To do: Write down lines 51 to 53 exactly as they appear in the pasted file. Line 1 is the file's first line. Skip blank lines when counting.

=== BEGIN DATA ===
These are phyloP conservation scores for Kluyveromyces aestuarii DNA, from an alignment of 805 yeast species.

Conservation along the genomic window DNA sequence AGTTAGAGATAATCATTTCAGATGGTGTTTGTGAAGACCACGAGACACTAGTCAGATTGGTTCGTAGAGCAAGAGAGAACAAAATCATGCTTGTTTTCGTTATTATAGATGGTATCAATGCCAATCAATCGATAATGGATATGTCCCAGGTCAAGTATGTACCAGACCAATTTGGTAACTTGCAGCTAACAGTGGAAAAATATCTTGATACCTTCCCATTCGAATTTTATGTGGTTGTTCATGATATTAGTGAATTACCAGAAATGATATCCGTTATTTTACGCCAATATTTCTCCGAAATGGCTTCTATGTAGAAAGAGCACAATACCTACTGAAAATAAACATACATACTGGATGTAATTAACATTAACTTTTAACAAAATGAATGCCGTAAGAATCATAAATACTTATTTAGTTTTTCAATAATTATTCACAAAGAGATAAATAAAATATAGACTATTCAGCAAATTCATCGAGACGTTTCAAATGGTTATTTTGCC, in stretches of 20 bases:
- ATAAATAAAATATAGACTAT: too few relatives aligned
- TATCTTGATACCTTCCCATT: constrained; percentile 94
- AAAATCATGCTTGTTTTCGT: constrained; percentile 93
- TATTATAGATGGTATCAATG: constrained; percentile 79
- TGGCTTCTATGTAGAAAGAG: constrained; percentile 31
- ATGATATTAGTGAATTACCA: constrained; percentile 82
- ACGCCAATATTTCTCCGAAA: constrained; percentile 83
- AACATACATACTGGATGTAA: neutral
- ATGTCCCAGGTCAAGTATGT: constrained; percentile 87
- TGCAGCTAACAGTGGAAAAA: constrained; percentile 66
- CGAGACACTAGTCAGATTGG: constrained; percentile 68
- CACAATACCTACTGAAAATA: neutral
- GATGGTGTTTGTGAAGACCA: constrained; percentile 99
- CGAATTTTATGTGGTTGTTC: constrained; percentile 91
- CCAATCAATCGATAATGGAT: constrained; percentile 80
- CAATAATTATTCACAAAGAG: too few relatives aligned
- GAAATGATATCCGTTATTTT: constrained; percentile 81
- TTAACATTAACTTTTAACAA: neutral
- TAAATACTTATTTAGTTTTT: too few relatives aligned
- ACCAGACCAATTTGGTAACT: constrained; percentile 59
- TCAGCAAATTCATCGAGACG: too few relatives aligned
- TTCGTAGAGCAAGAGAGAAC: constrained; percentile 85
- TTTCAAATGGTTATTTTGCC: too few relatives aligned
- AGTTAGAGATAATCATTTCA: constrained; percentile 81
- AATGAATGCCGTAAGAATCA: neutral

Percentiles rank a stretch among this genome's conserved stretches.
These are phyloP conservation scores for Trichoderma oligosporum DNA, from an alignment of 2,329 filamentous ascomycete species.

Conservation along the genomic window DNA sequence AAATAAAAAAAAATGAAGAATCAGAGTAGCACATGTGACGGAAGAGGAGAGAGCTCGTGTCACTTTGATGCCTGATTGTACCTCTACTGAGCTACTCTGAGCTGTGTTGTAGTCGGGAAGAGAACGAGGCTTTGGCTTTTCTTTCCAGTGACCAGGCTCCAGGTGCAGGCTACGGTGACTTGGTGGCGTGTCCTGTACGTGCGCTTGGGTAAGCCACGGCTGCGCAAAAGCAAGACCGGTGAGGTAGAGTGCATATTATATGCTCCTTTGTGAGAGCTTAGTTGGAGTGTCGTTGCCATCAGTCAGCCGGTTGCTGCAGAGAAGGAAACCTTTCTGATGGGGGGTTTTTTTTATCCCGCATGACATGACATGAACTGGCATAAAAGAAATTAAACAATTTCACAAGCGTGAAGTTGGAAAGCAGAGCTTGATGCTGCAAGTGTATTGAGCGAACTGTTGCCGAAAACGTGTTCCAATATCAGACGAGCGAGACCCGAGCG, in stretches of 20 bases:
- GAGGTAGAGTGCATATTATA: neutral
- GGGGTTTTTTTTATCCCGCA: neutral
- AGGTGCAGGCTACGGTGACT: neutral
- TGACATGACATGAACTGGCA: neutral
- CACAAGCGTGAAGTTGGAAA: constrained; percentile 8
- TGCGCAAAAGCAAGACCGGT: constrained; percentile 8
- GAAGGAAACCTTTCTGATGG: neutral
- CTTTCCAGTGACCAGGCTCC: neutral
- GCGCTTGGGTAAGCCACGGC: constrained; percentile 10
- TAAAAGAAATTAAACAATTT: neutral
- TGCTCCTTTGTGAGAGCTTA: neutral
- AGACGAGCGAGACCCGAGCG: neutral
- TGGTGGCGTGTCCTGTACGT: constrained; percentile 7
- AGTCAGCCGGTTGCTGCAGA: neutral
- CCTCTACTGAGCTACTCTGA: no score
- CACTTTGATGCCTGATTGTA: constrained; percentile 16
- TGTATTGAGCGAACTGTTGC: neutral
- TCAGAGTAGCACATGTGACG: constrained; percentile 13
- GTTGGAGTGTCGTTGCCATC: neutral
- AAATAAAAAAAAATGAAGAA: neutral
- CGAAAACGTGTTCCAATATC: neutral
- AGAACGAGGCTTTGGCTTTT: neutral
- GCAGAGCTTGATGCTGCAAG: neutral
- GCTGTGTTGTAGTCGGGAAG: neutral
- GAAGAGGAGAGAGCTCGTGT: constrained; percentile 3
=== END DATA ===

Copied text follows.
- CGAAAACGTGTTCCAATATC: neutral
- AGAACGAGGCTTTGGCTTTT: neutral
- GCAGAGCTTGATGCTGCAAG: neutral